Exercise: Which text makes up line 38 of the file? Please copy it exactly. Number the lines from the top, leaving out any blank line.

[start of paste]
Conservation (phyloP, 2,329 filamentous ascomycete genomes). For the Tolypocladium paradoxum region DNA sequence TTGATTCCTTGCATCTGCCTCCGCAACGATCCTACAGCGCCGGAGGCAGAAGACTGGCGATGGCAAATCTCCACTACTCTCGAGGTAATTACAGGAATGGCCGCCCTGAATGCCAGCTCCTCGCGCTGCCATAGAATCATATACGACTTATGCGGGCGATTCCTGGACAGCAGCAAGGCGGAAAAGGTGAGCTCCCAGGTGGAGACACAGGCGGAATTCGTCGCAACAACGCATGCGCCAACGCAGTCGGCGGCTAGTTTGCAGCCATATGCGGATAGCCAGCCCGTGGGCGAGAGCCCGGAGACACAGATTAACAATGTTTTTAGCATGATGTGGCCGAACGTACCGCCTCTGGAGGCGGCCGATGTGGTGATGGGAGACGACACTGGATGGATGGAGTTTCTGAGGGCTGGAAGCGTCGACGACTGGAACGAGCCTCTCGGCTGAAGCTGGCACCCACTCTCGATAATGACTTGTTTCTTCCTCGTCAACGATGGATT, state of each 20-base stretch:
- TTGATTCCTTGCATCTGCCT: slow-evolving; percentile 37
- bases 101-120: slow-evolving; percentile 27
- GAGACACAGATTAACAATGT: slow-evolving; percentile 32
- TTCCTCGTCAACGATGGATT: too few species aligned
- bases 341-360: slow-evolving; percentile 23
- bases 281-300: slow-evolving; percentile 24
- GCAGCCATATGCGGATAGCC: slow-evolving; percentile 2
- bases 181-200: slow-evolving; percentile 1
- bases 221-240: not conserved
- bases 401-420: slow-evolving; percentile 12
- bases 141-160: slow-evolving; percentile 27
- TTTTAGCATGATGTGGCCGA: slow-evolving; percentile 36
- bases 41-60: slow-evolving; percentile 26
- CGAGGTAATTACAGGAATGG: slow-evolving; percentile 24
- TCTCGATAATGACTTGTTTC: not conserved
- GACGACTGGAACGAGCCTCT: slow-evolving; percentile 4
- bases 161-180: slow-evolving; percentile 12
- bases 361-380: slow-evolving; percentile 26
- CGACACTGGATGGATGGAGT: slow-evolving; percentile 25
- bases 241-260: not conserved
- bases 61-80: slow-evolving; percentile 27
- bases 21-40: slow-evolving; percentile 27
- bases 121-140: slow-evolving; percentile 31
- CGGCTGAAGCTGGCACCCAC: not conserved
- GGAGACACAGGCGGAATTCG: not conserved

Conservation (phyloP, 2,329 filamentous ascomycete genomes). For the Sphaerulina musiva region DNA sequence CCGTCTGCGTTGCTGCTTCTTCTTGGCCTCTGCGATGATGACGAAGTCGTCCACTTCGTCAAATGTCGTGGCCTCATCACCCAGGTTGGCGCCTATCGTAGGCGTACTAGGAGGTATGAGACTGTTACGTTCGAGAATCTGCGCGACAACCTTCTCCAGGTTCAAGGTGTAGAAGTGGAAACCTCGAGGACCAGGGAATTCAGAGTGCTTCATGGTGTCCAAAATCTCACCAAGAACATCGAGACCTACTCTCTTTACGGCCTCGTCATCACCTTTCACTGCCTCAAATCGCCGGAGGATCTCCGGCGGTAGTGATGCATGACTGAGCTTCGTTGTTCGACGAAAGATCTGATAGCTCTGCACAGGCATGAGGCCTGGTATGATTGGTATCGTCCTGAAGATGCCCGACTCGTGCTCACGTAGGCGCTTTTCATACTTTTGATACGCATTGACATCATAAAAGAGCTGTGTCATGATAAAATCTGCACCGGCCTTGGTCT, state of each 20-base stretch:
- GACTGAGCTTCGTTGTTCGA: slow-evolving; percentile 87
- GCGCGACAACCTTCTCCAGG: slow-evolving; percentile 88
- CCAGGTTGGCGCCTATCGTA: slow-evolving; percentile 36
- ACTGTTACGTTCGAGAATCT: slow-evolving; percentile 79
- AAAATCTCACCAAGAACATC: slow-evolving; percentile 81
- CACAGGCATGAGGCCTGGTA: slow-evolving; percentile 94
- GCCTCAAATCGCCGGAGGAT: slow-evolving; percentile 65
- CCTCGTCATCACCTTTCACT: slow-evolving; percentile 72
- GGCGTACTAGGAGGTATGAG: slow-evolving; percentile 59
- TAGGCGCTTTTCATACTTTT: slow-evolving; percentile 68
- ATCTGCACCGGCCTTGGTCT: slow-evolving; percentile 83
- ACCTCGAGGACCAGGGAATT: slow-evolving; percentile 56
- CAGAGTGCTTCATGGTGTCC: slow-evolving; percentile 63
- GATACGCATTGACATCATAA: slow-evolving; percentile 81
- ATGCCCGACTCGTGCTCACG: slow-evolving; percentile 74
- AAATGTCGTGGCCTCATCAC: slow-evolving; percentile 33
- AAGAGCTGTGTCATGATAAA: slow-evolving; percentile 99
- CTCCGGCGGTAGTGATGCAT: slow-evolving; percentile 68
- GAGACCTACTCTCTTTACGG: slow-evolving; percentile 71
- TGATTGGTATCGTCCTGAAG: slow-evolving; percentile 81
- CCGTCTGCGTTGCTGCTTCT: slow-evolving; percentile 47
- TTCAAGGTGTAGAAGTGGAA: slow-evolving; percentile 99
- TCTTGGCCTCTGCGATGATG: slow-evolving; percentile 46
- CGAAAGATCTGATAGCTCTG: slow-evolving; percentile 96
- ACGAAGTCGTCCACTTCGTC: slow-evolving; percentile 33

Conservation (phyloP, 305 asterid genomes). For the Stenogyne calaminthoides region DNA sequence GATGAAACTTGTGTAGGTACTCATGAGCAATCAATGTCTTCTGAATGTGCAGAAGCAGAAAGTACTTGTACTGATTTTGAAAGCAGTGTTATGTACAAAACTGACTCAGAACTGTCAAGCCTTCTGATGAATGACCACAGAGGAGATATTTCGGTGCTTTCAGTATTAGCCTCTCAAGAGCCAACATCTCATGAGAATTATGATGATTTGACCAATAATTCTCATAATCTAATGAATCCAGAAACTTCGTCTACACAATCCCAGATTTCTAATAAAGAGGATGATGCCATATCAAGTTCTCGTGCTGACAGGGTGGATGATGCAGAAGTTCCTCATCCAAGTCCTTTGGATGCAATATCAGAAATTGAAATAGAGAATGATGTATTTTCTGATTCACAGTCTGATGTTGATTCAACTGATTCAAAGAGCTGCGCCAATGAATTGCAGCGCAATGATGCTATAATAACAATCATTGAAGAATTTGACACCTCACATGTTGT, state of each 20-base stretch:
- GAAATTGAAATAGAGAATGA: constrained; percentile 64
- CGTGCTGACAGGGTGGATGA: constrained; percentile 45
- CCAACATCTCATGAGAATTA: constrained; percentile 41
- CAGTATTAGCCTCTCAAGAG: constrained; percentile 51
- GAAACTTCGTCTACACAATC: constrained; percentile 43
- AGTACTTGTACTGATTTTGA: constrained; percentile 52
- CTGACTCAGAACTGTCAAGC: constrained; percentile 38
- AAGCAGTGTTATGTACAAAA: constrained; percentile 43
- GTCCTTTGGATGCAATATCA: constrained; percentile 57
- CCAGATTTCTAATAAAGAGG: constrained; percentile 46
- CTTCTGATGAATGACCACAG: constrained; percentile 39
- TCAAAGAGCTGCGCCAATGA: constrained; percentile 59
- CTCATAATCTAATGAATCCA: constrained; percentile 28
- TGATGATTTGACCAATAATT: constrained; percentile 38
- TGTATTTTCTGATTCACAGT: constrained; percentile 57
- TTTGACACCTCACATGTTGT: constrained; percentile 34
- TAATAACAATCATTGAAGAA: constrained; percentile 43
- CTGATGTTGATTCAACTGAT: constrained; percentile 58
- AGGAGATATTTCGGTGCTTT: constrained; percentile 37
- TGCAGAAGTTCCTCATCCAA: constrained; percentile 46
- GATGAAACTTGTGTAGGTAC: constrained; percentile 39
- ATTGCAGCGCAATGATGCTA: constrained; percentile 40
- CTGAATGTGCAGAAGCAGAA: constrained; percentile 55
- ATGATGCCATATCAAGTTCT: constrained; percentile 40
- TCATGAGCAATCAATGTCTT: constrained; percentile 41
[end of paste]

- ATCTGCACCGGCCTTGGTCT: slow-evolving; percentile 83